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Cultural Trust focuses on planned giving

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By Todd Cohen

CHARLOTTE, N.C. — A foundation formed nearly four years ago to help cultural groups raise endowment funds through planned giving has a new name, a new executive and a new direction.

With $77 million in assets, The Greater Charlotte Cultural Trust, formerly known as the Foundation for the Arts & Sciences, is working to help the 24 affiliates of the Arts & Science Council develop their planned-giving programs, says Chris McLeod, the Trust’s new vice president.

McLeod, a lawyer and former director of corporate and foundation relations at UNC-Charlotte, says her initial focus will be helping the affiliates develop and communicate their long-term plans, and engage their donors in their vision.

“Donors give when they’re inspired about their ability to be part of a solution and making an impact,” McLeod says. “But people in planned giving talk so much about tax benefits and planned-giving vehicles, and they fail to understand that that is not what inspires people to give.”

Launched in 2002 with $40 million in assets transferred from the Arts & Science Council, the Trust is housed at Foundation for the Carolinas and is expected to double its assets to roughly $140 million at the conclusion of the council’s campaign to generate support for cultural facilities.

McLeod, who started her new job Aug. 28, has been meeting with executive directors and sometimes also with board chairs of affiliates to learn about their development efforts, their donors and their relationships with donors.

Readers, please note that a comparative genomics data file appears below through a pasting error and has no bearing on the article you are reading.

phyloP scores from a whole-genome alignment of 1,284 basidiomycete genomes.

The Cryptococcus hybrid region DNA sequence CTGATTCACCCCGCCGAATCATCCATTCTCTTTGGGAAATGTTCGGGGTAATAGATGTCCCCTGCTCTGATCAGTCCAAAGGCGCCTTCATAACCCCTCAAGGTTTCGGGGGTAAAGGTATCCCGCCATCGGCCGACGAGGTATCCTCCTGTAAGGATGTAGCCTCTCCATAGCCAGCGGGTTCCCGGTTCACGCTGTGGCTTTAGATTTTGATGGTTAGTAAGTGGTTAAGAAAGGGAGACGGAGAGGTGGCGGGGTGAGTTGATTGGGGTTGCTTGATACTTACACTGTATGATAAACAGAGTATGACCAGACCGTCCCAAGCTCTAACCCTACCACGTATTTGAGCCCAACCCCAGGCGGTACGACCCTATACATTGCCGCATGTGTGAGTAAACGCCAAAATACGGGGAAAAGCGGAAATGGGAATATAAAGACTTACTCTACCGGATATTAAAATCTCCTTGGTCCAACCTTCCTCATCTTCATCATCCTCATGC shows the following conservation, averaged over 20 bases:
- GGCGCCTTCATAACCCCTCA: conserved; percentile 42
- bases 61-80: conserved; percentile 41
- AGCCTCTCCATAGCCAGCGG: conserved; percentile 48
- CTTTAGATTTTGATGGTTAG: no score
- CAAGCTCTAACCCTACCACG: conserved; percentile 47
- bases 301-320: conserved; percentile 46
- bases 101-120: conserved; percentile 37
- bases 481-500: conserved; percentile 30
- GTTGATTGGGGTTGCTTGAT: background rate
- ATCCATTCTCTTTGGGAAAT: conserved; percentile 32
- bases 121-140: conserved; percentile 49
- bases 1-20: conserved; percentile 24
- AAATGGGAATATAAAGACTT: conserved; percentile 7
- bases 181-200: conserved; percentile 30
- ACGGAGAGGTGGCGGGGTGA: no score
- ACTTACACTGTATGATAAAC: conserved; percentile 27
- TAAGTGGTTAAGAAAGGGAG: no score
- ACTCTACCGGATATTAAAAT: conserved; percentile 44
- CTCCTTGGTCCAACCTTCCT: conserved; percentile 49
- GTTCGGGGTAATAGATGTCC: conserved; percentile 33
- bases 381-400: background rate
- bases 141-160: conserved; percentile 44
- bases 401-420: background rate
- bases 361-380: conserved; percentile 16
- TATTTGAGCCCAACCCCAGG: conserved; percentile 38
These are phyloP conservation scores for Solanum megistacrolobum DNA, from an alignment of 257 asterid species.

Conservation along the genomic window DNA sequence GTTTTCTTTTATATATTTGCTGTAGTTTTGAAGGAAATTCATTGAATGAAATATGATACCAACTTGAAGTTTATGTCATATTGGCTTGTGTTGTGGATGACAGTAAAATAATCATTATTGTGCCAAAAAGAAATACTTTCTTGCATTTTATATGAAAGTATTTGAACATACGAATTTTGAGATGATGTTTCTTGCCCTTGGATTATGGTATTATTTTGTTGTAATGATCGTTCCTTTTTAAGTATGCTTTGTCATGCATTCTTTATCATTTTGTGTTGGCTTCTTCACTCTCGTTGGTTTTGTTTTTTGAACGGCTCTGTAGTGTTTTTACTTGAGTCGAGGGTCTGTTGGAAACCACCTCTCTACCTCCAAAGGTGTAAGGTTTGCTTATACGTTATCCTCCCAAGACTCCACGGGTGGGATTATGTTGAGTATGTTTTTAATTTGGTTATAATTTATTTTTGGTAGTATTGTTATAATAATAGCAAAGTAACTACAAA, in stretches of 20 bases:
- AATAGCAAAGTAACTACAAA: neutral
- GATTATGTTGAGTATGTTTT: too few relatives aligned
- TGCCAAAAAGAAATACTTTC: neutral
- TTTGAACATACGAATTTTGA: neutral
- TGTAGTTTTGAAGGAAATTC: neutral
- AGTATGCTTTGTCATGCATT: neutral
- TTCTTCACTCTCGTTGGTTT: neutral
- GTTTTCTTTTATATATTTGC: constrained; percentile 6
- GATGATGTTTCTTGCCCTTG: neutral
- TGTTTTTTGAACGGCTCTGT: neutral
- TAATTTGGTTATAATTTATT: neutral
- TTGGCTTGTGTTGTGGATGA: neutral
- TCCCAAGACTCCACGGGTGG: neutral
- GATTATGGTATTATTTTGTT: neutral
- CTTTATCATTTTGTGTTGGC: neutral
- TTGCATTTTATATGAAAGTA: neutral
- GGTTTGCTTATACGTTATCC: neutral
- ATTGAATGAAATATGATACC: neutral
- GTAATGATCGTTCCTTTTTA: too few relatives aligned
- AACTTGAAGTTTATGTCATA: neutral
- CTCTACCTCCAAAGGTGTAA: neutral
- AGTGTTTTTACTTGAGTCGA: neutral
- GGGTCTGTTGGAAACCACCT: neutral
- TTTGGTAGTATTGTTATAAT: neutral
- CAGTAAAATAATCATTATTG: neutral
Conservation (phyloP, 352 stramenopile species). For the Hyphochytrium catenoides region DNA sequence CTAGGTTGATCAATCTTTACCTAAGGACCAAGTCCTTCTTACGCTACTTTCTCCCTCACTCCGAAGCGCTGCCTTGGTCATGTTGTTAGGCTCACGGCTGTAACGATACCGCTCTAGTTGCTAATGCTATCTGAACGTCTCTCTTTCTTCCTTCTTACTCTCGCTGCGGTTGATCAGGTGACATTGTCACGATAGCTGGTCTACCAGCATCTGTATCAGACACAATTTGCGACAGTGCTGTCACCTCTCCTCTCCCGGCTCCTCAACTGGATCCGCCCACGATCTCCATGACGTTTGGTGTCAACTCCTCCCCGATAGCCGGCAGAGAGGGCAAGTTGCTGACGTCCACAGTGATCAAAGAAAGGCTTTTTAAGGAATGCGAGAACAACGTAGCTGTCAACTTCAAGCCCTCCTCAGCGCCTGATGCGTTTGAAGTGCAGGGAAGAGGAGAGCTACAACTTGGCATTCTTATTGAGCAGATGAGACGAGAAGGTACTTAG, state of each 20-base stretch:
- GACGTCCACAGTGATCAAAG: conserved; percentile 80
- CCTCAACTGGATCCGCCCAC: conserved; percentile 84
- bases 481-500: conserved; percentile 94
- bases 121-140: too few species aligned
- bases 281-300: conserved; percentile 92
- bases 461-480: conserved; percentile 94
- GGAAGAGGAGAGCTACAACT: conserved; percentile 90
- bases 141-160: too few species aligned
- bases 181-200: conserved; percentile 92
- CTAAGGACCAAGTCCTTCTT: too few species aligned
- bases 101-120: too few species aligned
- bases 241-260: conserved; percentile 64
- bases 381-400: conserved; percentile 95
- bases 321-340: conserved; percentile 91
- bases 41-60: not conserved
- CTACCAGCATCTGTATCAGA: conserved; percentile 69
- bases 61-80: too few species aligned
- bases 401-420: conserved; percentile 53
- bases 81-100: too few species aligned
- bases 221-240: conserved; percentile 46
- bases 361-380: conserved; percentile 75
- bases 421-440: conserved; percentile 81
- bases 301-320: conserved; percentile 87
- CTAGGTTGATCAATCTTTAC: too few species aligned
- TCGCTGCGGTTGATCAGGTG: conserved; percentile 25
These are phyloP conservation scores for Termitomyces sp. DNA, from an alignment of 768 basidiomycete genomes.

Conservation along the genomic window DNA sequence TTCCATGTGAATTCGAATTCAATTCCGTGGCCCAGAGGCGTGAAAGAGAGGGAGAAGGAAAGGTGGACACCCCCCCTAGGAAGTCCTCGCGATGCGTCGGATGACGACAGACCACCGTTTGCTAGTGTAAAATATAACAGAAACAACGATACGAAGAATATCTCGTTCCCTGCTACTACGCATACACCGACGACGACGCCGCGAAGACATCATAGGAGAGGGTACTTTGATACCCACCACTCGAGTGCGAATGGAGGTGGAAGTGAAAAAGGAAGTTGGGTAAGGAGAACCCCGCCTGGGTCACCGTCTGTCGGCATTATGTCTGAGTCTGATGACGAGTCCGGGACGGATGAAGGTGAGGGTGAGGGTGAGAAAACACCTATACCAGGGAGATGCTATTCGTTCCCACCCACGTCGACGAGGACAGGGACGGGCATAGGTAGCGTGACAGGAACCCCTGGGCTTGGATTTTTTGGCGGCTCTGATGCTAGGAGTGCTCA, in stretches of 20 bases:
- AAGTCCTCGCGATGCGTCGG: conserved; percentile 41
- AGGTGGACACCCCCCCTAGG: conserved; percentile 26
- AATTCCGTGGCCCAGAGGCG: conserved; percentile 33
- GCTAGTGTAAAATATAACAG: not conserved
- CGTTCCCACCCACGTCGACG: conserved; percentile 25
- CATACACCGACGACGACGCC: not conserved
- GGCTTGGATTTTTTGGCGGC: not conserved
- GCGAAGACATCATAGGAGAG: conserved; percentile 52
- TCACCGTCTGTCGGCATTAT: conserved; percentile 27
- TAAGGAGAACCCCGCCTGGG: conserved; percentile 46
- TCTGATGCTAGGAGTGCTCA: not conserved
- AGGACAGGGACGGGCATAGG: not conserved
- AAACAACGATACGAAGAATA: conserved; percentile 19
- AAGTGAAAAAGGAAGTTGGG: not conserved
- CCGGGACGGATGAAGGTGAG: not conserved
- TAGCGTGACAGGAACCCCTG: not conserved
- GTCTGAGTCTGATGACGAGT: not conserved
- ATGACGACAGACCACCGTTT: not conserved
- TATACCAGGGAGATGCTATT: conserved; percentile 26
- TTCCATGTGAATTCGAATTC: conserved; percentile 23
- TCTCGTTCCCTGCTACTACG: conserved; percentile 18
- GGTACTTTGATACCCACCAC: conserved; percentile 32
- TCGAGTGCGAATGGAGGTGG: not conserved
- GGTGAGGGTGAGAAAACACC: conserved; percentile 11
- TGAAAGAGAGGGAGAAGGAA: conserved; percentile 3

She also will be attending meetings of affiliates’ boards to talk about planned giving and its potential for “securing the future of their organizations,” she says.

While planned giving can involve bequests or complex transactions involving deferred gifts and assets other than cash, McLeod says, nonprofits can begin laying the groundwork for gifts by improving communication with donors.

That could involve sharing the nonprofit’s vision and creating enthusiasm among donors for providing for the organization in their will or estate plan, she says.

Engaging donors in thinking about helping a nonprofit achieve its long-term goals, McLeod says, also can benefit its short-term fundraising.

“One of the biggest myths of planned giving is that people are concerned it’s going to hurt annual giving,” she says. “Most donors, when they make a planned gift, become more committed to an organization.”

Colleges, universities and religious congregations in Charlotte have done a good job educating donors about planned giving and its impact, McLeod says, and the challenge for The Greater Charlotte Cultural Trust is to better educate donors about the role planned giving can have for cultural organizations.

In addition to meeting with affiliates, McLeod will be convening their executive directors and development directors, probably every other month, to share ideas and best practices, talk about their efforts to improve their development programs, hear from guest speakers, and even “vent some of their frustration,” she says.

“When you’re a sole development person, it can be a lonely job,” she says. “We’re trying to develop a sense of community and professional development.”

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